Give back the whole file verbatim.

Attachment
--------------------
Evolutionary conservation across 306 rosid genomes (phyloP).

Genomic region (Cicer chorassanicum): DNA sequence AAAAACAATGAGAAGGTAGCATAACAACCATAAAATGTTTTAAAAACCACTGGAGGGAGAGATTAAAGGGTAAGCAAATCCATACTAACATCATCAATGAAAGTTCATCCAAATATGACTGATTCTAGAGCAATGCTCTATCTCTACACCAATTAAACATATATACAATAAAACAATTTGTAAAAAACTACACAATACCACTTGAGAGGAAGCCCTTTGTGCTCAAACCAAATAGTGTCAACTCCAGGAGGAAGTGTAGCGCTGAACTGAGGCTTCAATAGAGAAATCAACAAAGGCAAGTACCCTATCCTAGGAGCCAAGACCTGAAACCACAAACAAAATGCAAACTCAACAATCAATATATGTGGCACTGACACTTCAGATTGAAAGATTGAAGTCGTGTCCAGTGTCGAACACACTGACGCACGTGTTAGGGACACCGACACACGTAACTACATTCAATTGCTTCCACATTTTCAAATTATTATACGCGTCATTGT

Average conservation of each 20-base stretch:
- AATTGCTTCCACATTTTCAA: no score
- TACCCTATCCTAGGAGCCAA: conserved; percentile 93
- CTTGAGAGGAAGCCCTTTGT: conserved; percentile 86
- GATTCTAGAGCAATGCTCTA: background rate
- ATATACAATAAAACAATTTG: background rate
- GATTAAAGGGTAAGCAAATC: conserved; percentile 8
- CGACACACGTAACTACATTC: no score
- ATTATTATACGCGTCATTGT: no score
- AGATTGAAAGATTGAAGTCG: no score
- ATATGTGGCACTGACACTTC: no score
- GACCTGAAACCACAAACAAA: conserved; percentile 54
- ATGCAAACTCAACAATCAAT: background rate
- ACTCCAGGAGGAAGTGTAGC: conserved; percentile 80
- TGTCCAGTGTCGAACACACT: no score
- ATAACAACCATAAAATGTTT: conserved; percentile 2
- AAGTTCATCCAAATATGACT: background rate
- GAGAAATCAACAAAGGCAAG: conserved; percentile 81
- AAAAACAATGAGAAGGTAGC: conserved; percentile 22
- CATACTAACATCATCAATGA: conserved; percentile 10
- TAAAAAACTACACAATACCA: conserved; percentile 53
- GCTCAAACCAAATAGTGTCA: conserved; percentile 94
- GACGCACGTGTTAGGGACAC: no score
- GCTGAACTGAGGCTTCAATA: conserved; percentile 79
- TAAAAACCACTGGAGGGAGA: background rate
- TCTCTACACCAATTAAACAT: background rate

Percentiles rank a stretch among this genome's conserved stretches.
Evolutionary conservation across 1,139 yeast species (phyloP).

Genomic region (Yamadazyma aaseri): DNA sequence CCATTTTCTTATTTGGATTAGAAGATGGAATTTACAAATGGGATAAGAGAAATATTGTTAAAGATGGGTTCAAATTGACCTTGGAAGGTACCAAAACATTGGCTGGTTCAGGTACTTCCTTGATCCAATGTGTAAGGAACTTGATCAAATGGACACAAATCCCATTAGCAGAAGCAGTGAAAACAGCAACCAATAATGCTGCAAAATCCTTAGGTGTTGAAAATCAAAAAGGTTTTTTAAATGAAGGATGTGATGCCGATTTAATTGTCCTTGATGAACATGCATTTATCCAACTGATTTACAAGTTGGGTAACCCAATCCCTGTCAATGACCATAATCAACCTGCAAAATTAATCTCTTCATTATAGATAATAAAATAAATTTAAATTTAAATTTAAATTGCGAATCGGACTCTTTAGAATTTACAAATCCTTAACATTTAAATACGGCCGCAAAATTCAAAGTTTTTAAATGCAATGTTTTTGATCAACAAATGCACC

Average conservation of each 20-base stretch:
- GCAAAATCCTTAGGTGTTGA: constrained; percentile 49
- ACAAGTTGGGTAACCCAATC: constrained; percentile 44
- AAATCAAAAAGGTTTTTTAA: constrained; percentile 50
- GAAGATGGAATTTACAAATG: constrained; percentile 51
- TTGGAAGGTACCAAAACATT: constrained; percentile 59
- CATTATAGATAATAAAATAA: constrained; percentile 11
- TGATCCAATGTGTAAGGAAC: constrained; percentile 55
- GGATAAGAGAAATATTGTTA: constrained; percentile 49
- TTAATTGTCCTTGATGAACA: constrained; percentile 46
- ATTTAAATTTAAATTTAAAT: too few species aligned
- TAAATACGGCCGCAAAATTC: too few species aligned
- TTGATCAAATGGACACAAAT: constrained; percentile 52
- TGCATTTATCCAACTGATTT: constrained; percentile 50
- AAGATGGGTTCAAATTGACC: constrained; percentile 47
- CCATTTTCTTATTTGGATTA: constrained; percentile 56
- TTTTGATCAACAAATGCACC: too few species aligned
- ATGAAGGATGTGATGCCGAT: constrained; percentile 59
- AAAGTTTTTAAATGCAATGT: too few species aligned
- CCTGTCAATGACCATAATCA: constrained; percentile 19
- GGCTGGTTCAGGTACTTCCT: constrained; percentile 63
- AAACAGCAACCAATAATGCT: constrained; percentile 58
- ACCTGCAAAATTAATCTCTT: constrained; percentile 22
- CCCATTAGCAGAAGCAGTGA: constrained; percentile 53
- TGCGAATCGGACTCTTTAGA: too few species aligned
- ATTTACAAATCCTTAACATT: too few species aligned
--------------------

Evolutionary conservation across 306 rosid genomes (phyloP).

Genomic region (Cicer chorassanicum): DNA sequence AAAAACAATGAGAAGGTAGCATAACAACCATAAAATGTTTTAAAAACCACTGGAGGGAGAGATTAAAGGGTAAGCAAATCCATACTAACATCATCAATGAAAGTTCATCCAAATATGACTGATTCTAGAGCAATGCTCTATCTCTACACCAATTAAACATATATACAATAAAACAATTTGTAAAAAACTACACAATACCACTTGAGAGGAAGCCCTTTGTGCTCAAACCAAATAGTGTCAACTCCAGGAGGAAGTGTAGCGCTGAACTGAGGCTTCAATAGAGAAATCAACAAAGGCAAGTACCCTATCCTAGGAGCCAAGACCTGAAACCACAAACAAAATGCAAACTCAACAATCAATATATGTGGCACTGACACTTCAGATTGAAAGATTGAAGTCGTGTCCAGTGTCGAACACACTGACGCACGTGTTAGGGACACCGACACACGTAACTACATTCAATTGCTTCCACATTTTCAAATTATTATACGCGTCATTGT

Average conservation of each 20-base stretch:
- AATTGCTTCCACATTTTCAA: no score
- TACCCTATCCTAGGAGCCAA: conserved; percentile 93
- CTTGAGAGGAAGCCCTTTGT: conserved; percentile 86
- GATTCTAGAGCAATGCTCTA: background rate
- ATATACAATAAAACAATTTG: background rate
- GATTAAAGGGTAAGCAAATC: conserved; percentile 8
- CGACACACGTAACTACATTC: no score
- ATTATTATACGCGTCATTGT: no score
- AGATTGAAAGATTGAAGTCG: no score
- ATATGTGGCACTGACACTTC: no score
- GACCTGAAACCACAAACAAA: conserved; percentile 54
- ATGCAAACTCAACAATCAAT: background rate
- ACTCCAGGAGGAAGTGTAGC: conserved; percentile 80
- TGTCCAGTGTCGAACACACT: no score
- ATAACAACCATAAAATGTTT: conserved; percentile 2
- AAGTTCATCCAAATATGACT: background rate
- GAGAAATCAACAAAGGCAAG: conserved; percentile 81
- AAAAACAATGAGAAGGTAGC: conserved; percentile 22
- CATACTAACATCATCAATGA: conserved; percentile 10
- TAAAAAACTACACAATACCA: conserved; percentile 53
- GCTCAAACCAAATAGTGTCA: conserved; percentile 94
- GACGCACGTGTTAGGGACAC: no score
- GCTGAACTGAGGCTTCAATA: conserved; percentile 79
- TAAAAACCACTGGAGGGAGA: background rate
- TCTCTACACCAATTAAACAT: background rate

Percentiles rank a stretch among this genome's conserved stretches.
Evolutionary conservation across 1,139 yeast species (phyloP).

Genomic region (Yamadazyma aaseri): DNA sequence CCATTTTCTTATTTGGATTAGAAGATGGAATTTACAAATGGGATAAGAGAAATATTGTTAAAGATGGGTTCAAATTGACCTTGGAAGGTACCAAAACATTGGCTGGTTCAGGTACTTCCTTGATCCAATGTGTAAGGAACTTGATCAAATGGACACAAATCCCATTAGCAGAAGCAGTGAAAACAGCAACCAATAATGCTGCAAAATCCTTAGGTGTTGAAAATCAAAAAGGTTTTTTAAATGAAGGATGTGATGCCGATTTAATTGTCCTTGATGAACATGCATTTATCCAACTGATTTACAAGTTGGGTAACCCAATCCCTGTCAATGACCATAATCAACCTGCAAAATTAATCTCTTCATTATAGATAATAAAATAAATTTAAATTTAAATTTAAATTGCGAATCGGACTCTTTAGAATTTACAAATCCTTAACATTTAAATACGGCCGCAAAATTCAAAGTTTTTAAATGCAATGTTTTTGATCAACAAATGCACC

Average conservation of each 20-base stretch:
- GCAAAATCCTTAGGTGTTGA: constrained; percentile 49
- ACAAGTTGGGTAACCCAATC: constrained; percentile 44
- AAATCAAAAAGGTTTTTTAA: constrained; percentile 50
- GAAGATGGAATTTACAAATG: constrained; percentile 51
- TTGGAAGGTACCAAAACATT: constrained; percentile 59
- CATTATAGATAATAAAATAA: constrained; percentile 11
- TGATCCAATGTGTAAGGAAC: constrained; percentile 55
- GGATAAGAGAAATATTGTTA: constrained; percentile 49
- TTAATTGTCCTTGATGAACA: constrained; percentile 46
- ATTTAAATTTAAATTTAAAT: too few species aligned
- TAAATACGGCCGCAAAATTC: too few species aligned
- TTGATCAAATGGACACAAAT: constrained; percentile 52
- TGCATTTATCCAACTGATTT: constrained; percentile 50
- AAGATGGGTTCAAATTGACC: constrained; percentile 47
- CCATTTTCTTATTTGGATTA: constrained; percentile 56
- TTTTGATCAACAAATGCACC: too few species aligned
- ATGAAGGATGTGATGCCGAT: constrained; percentile 59
- AAAGTTTTTAAATGCAATGT: too few species aligned
- CCTGTCAATGACCATAATCA: constrained; percentile 19
- GGCTGGTTCAGGTACTTCCT: constrained; percentile 63
- AAACAGCAACCAATAATGCT: constrained; percentile 58
- ACCTGCAAAATTAATCTCTT: constrained; percentile 22
- CCCATTAGCAGAAGCAGTGA: constrained; percentile 53
- TGCGAATCGGACTCTTTAGA: too few species aligned
- ATTTACAAATCCTTAACATT: too few species aligned